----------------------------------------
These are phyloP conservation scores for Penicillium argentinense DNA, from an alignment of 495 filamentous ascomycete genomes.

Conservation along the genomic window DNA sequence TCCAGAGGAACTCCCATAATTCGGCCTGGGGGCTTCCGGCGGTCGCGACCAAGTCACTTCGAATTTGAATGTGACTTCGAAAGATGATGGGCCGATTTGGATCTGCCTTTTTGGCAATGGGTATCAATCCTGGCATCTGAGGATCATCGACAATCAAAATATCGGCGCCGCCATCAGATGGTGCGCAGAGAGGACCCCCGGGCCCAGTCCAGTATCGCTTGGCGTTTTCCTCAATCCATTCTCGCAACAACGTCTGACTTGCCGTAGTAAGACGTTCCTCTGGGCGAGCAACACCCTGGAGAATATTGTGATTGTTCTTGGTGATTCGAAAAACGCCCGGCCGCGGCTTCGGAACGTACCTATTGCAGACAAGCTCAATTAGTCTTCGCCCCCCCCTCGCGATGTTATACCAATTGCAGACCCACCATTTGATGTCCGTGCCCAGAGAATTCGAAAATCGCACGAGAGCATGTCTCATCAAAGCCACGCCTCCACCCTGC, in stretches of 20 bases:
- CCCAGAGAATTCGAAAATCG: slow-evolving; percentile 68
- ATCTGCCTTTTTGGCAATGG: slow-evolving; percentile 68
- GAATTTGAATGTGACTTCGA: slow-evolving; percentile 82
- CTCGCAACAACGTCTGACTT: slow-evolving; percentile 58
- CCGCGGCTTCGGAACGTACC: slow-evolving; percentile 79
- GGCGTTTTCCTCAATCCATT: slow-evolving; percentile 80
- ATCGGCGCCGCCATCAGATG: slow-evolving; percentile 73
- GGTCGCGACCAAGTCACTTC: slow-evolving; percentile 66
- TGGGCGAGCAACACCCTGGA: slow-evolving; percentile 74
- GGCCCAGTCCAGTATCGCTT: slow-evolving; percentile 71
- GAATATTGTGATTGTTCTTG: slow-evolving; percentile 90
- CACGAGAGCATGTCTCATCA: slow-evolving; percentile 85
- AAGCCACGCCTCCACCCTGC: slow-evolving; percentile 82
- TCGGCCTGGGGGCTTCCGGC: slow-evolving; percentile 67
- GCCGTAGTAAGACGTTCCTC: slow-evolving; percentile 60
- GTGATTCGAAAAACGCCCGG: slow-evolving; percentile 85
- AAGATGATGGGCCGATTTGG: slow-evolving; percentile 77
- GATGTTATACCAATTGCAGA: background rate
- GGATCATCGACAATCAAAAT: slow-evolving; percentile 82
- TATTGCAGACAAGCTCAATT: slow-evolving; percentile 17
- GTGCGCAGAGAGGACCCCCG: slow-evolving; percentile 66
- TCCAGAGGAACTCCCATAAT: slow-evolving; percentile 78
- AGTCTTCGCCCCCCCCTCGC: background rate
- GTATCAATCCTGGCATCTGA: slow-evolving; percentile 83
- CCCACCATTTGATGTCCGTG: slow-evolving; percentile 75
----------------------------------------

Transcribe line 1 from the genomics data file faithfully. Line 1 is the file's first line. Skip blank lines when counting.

These are phyloP conservation scores for Penicillium argentinense DNA, from an alignment of 495 filamentous ascomycete genomes.